Our current society has a skewed view of aging. The media feeds us a daily dose of ageism and we as consumers eat it up.
As a consequence, employers have become blind to the aging workers’ value, women and men dye their hair to hide the gray to avoid becoming devalued, and many health care providers shy away from providing the same level of care as to their younger patients. These are but a few of the many examples aging peoples face on a daily basis. Our ancestors honored the aging. So, how did ageism evolve? Would it be wise to return to the ancestral ways of respect for elders?
Robert Butler, MD, a psychiatrist, observed the growing discrimination of the aging population in the late 1960’s. He predicted with unfortunate accuracy that age-ism would likely parallel discrimination against people based on race.
He observed that the social norm of families caring for their elders, an accepted reality in earlier decades of the 20th century and prior eras of human history, was falling away as a result of advances in transportation and family mobility. No longer were families staying on their homesteads. Families moved great distances for employment opportunities as well as improved living conditions. Grandma and Grandpa were often left out of the equation. As these older adults continued to age, housing, food insecurity, and needs for health care gave rise to further isolation and often to poverty. Younger generations looked away and furthered the downward spiral.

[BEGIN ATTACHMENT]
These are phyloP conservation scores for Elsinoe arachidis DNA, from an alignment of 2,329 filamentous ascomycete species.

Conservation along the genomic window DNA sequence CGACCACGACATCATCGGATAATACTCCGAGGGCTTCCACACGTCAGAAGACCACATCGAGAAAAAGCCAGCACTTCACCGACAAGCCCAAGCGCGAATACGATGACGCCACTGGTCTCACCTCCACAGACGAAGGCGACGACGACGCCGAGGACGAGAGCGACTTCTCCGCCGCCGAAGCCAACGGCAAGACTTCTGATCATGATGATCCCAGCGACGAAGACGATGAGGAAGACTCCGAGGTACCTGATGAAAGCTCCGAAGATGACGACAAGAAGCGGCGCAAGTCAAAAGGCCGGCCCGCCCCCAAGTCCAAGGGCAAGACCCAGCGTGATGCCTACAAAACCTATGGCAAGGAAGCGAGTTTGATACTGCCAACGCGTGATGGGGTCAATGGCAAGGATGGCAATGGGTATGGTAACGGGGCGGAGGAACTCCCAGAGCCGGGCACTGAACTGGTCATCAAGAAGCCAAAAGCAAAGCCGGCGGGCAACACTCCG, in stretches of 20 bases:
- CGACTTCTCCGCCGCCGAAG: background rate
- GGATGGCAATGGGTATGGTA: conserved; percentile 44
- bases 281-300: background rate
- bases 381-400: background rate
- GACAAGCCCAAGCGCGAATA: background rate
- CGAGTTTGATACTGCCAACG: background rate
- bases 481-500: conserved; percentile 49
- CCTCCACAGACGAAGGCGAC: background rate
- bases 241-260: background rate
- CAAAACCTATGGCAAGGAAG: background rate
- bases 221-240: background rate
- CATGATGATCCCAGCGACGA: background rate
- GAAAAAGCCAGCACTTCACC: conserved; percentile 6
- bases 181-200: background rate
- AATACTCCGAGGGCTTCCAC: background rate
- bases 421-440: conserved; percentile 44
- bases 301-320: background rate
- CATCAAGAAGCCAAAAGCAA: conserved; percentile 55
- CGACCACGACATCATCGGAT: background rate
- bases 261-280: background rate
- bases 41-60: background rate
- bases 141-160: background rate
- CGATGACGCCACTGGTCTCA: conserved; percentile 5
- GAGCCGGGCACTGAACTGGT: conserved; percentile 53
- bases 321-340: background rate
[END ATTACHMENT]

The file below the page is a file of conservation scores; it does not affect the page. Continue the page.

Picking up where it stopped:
As 21st Century people of conscience, let us be mindful of our aging population and respect the millions of steps they have walked to arrive at their current status as an elder. Ask for their guidance and wisdom…they have experienced a lot in their years on Earth and have much to share. Ask how you can help without being demeaning. Many elders are quite capable of caring for themselves and could outdo youth on a hiking or biking expedition.
If you are stepping into your elder years or have already arrived into that status, I suggest you examine your inner life and the ways you may discriminate against yourself. For instance, do you speak up to your doctor and demand the attention you deserve? Do you demand the same level of service in a restaurant as the younger folks who are spending more dollars on alcohol and big desserts? Do you ask for a table where you can actually hear the conversation with your spouse or friends? Can you ask for the help you need with technology without shaming yourself for not being up to date? These are ways we elders contribute to the rapid growth and universal acceptance and normalcy of ageism. Let’s stop it!
Claim your status as an elder! Demand respect and forbearance from younger people and step into your power! There are numerous resources online that might be helpful. Read about what is happening in your community and write to your congressmen and women and demand laws and regulations that do not leave you out.
Blessed be…we are here to stay! Being an elder is a stage of life that no one escapes unless they die before arriving.